On 26 May, a white supremacist stabbed two people to death in my adopted hometown of Portland, Oregon. Ricky John Best and Taliesin Myrddin Namkai-Meche confronted their killer when they saw him shouting Islamophobic slurs at a pair of teenage girls on a city train. In response, he slashed their throats and ran. The man who committed this crime did so because he felt entitled to harass Muslims.
Amid turbulence and turmoil in Washington, Canadian authors let their imaginations take flight: what would the last days of Donald Trump’s presidency look like? Read more short stories from the Trump’s Final Chapter project here. I met him once. This was a couple years ago, long after all that mess with the tape, long after he’d quit. My ex and I were driving from Vicksburg to visit her parents in Vegas, taking the back roads, making a little vacation of it.
2017 has been many things—but it’s certainly been a great year for first-time novelists. It was nearly impossible to choose our 10 favorites so far this year, but we did it. See all our debut coverage here, and check out the best of the best below. The Bear and the Nightingale by Katherine ArdenWe certainly didn’t expect to find our new role model within the pages of a literary fantasy set in medieval Russia, but Arden’s assured, adventure-filled debut surprised us in many ways.
Muck Rack makes it simple to find people, tweets, or articles that mention any name, keyword, company, hashtag etc. We've compiled this guide to help you make the most of your search.
Selecting a term
Start searching tweets, articles from media outlets, articles mentioned in tweets, journalists'
names, titles and bios with some suggested searches:
Companies or Topics (e.g. iPhone, Microsoft)
Phrases (e.g. "cloud computing") — use quotes to keep the terms together
Twitter handles (e.g. @username) — returns those who have mentioned or replied to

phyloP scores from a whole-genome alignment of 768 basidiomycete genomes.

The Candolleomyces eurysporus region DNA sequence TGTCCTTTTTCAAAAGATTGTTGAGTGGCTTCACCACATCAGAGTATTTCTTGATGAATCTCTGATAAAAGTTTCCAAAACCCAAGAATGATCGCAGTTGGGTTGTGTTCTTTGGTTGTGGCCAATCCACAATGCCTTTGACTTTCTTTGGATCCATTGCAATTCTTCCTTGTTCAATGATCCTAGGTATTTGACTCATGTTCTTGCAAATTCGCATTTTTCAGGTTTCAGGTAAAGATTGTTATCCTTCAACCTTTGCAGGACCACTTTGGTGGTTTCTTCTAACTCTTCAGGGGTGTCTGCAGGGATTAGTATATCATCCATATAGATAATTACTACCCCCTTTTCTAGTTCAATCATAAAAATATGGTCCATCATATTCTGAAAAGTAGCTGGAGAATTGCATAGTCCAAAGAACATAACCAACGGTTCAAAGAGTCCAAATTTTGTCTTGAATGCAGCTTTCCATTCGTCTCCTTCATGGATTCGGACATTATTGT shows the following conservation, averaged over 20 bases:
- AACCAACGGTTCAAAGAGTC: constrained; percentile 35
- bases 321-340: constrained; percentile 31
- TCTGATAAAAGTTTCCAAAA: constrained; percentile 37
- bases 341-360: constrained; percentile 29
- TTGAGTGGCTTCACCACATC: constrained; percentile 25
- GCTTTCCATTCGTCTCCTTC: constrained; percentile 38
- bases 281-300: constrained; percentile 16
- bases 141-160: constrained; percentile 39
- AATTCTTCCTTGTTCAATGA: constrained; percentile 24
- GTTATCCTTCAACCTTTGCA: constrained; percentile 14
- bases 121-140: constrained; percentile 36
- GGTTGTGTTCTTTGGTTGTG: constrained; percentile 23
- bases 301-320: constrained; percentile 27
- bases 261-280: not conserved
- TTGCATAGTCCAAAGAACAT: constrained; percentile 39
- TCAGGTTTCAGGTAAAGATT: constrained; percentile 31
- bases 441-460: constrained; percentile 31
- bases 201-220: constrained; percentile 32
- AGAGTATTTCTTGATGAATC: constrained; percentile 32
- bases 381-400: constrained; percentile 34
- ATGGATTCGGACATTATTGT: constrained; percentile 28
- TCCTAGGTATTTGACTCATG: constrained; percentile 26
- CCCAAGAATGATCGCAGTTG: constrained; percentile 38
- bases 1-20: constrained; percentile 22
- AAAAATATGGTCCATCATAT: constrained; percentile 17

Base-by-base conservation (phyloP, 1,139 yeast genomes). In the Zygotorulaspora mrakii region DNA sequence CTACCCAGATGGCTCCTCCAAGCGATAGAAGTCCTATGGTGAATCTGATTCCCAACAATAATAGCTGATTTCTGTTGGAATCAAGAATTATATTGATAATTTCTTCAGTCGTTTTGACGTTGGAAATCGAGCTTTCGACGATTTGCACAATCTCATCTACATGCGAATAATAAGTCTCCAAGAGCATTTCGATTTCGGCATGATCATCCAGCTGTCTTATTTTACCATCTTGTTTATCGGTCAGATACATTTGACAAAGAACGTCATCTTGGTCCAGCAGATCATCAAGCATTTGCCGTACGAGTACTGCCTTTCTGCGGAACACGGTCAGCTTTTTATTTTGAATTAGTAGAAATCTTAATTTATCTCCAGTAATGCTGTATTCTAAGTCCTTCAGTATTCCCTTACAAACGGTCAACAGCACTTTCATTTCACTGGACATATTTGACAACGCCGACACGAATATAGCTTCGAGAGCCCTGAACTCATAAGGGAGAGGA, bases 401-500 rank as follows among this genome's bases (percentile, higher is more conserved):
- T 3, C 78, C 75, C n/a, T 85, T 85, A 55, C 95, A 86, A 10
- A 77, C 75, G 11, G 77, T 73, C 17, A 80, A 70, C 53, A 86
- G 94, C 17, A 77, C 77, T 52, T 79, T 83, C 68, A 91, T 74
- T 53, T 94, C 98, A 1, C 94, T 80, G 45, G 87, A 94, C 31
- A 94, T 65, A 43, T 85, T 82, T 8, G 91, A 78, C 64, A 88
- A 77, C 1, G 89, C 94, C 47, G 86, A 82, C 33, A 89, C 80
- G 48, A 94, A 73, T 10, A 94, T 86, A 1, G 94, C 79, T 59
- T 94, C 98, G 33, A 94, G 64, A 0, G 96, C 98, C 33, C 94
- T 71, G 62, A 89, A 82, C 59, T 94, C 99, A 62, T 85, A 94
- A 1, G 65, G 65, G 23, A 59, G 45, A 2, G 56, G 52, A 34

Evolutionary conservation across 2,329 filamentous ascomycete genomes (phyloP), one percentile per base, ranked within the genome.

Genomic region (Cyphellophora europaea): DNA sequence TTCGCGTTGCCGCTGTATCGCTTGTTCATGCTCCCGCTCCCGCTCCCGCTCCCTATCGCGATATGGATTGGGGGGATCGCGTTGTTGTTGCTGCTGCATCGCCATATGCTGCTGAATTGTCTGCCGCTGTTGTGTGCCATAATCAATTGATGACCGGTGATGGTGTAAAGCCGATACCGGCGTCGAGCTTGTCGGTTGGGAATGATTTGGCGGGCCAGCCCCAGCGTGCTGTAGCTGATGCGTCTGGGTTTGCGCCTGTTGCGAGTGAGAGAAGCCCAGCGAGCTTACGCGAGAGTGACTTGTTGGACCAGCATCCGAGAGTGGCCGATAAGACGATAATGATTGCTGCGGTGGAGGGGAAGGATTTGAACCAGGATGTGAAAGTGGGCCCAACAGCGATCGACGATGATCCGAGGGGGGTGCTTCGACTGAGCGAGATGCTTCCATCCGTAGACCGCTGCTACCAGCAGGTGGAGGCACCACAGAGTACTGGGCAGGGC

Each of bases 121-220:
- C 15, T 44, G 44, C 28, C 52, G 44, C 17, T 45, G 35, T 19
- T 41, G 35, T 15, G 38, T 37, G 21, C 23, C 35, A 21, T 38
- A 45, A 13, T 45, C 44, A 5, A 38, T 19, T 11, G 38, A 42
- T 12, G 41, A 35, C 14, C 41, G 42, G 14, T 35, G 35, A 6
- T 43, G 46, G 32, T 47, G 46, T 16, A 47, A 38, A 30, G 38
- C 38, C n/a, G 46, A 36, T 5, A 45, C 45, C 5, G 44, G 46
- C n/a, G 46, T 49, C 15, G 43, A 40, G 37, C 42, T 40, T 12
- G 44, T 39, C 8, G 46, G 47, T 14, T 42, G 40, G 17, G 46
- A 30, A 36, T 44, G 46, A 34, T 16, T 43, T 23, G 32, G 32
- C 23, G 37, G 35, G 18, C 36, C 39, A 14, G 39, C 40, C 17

Names (e.g. "David Pogue")
Hashtags (e.g. #sxsw, #london2012)
Bio details (e.g. vegan, Olympics, father)
Muck Rack's Advanced Search allows for many boolean operators.
Find results that mention multiple specified terms, use AND or
+. For example, ensure each result contains both Elon Musk and Mark Zuckerberg by
searching Obama AND Romney or Obama + Romney.
Use the operators OR or , to broaden your search when you'd like either of
multiple terms to appear in results. (This is the default behavior of our search when no operators
are used.) For example, search for democrat OR republican to find results that refer to
Democrats and/or Republicans.
Use NOT or - to subtract results from your search. For
example, searching Disney will yield results about the Walt Disney Company as well as Walt Disney
World Resort. To exclude mentions of Disney World, search for Disney -World or Disney
When using one of these operators with a phrase, enclose it in quotation marks. For example, you can
find results about smartphones excluding Apple's iPhone 4S by searching smartphone -"iPhone
Exact case matching or punctuation
If you're searching for a brand name or keyword that relies on specific punctuation marks or capitalization, you can
find results that match your exact query by adding matchcase: before the keyword you're searching for, like matchcase:E*TRADE .
Use parentheses to separate multiple
boolean phrases. For example, to find journalists talking about having fun in Disney World or
Disneyland, search for ("disney world" OR disneyland) AND fun.
An asterisk can be used to search for any variation of a root word truncated by the asterisk. For example, searching for admin* will return results for administrator, administration, administer, administered, etc.
A near operator is an AND operator where you can control the distance between the words. You can vary the distance the near operation uses by adding a forward slash and number (between 0-99) such as strawberries NEAR/10 "whipped cream", which means the strawberries must exist within 10 words of "whipped cream".